You know you’re in trouble when the matriarch of a horror movie is determined to make this “the best Christmas ever.” Australia’s latest genre export is in keeping with the country’s cinematic tradition of brutality, if not necessarily the quality— Craig Anderson’s “Red Christmas” isn’t exactly a lump of coal in your stocking, but neither is it worth waking up early for on the big day.
Suffice to say this isn’t actually the best Christmas ever. Already off to a rocky start due to the fact that mom is planning to sell the family home, the day takes a dark turn when a robed man with bandages covering his face and limbs knocks on the door intending to deliver a letter to his own mother. The children are all adults now, but they’re as unnerved by this pitiable stranger’s quivering voice and quasi-religious posturing as they would have been by Krampus himself.
When we’re introduced to the villain moments earlier, his first victim speaks for us in reacting to him: “What the fuck do you want, and what the fuck are you supposed to be?” He recites the Lord’s Prayer before taking his first life, lest you worry that his homicidal tendencies aren’t rooted in a deeper pathology, and everything in “Red Christmas” — family, religion, the holidays — serves as the means to a violent end.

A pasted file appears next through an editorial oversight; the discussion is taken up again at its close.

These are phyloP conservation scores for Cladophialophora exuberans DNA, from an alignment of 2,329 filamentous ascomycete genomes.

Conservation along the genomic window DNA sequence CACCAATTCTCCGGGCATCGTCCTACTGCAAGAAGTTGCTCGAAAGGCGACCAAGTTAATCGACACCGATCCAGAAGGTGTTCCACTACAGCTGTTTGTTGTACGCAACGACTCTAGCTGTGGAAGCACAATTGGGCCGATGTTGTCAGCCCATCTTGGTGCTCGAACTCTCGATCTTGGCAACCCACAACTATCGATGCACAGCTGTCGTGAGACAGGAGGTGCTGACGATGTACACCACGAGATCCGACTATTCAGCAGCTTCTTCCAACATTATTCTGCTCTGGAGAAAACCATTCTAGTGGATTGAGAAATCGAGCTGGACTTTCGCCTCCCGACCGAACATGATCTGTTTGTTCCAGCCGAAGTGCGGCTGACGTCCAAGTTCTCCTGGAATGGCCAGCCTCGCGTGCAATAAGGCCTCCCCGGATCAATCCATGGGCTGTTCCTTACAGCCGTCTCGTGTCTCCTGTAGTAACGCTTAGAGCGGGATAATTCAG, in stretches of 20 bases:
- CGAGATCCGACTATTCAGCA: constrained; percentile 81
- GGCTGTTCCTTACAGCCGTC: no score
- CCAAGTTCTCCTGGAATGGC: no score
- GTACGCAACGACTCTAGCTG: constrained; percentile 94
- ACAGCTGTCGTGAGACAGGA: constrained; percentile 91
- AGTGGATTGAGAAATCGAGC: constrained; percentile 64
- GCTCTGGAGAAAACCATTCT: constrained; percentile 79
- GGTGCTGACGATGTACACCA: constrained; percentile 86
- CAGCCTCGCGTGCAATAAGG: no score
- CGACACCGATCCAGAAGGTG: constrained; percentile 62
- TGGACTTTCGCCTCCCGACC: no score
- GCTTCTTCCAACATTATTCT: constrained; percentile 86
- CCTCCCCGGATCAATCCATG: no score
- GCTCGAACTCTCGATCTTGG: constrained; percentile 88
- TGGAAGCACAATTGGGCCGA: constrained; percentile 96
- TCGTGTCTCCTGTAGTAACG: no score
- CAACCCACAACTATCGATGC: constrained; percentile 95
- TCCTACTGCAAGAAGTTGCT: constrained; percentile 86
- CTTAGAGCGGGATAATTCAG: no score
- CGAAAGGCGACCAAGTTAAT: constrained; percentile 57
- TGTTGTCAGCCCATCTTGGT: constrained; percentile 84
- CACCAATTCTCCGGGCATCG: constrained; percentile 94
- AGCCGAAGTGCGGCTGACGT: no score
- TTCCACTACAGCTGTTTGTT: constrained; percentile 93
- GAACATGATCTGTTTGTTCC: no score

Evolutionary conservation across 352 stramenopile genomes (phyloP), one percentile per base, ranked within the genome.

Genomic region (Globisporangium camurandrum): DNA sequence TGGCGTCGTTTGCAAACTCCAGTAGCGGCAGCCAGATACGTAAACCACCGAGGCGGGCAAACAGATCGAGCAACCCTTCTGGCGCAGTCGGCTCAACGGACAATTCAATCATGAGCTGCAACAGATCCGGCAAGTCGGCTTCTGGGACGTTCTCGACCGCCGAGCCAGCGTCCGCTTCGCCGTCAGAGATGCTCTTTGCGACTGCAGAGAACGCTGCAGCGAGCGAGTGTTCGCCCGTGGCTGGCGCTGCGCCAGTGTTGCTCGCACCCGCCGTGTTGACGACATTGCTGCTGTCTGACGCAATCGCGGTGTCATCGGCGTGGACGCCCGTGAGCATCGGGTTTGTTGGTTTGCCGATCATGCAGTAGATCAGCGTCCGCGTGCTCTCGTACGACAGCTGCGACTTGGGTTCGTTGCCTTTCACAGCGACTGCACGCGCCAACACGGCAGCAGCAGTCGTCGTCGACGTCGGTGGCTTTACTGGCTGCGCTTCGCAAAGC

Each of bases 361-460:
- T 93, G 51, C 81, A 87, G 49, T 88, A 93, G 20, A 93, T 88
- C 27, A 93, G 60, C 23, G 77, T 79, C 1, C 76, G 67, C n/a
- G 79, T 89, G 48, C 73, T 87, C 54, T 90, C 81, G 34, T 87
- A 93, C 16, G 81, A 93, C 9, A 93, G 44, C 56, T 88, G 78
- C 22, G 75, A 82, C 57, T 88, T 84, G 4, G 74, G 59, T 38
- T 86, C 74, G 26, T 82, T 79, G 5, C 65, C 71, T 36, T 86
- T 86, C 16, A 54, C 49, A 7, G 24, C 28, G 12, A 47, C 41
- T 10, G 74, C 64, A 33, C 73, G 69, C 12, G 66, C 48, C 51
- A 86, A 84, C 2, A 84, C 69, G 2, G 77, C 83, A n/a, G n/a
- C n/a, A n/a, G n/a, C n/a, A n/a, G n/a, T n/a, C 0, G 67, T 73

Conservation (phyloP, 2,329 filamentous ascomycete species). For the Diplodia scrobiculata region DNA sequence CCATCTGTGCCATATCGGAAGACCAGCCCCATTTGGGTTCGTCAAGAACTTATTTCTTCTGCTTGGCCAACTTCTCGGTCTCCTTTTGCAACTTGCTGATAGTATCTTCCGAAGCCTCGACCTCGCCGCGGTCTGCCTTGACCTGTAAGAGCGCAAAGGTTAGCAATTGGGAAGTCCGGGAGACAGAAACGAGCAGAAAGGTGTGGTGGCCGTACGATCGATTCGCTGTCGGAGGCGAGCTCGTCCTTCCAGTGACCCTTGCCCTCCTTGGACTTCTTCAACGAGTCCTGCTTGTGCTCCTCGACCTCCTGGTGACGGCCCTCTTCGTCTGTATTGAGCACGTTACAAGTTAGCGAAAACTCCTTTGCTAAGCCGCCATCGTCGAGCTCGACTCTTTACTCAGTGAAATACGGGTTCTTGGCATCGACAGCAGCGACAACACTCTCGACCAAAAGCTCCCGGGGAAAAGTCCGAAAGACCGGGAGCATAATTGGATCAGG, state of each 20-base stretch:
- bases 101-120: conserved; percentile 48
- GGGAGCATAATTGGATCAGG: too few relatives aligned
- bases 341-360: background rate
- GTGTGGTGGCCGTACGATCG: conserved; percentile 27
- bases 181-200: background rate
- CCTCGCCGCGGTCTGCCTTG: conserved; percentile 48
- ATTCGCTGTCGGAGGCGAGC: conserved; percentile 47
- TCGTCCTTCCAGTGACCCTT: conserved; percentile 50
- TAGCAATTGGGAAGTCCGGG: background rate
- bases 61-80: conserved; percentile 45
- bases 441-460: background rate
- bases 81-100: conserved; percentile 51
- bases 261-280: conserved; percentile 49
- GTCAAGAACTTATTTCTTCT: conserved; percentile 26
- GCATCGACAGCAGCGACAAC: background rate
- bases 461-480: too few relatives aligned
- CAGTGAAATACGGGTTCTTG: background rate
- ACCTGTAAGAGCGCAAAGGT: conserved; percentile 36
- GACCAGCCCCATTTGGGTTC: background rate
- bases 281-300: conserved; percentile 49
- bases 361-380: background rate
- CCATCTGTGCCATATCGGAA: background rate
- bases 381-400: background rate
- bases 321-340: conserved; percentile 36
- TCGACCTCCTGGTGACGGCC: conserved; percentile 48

As the embattled matriarch, horror staple Dee Wallace (“The Hills Have Eyes, “E.T.”) does her utmost to anchor the increasingly untethered narrative. One of her children has Down’s Syndrome, as does the young man who’s just knocked on her door (Cletus, we eventually learn his name is); if you think there’s no connection there, you haven’t seen many horror movies before.
When they aren’t arguing about whether or not meringue belongs in the fridge, they’re being cut in half by axes or having their heads introduced to the business end of a blender. But the extreme violence of “Red Christmas” is far duller than its villain’s blade, even if Anderson is initially more careful in showing the utter trauma of such violence than most of his genre contemporaries.
“Red Christmas” rarely deals in gore for gore’s sake in its early going. By the end, however, it becomes such an exercise in sensibility-testing brutality that any message about the fragility of the family unit is as murky as the cinematography.
The film is marked by a shoestring-budget aesthetic that favors the reds and greens of Christmas lights to such an extent that, as the third act rolls around, nearly every scene is filtered through a color palette too dark to see much of substance through. That comes as something of a relief at times, given how over-the-top the punishment becomes as “Red Christmas” races to put its final bloody gifts under the tree, but you still might not be in a rush to open them.
“Red Christmas” opens in limited release on August 25.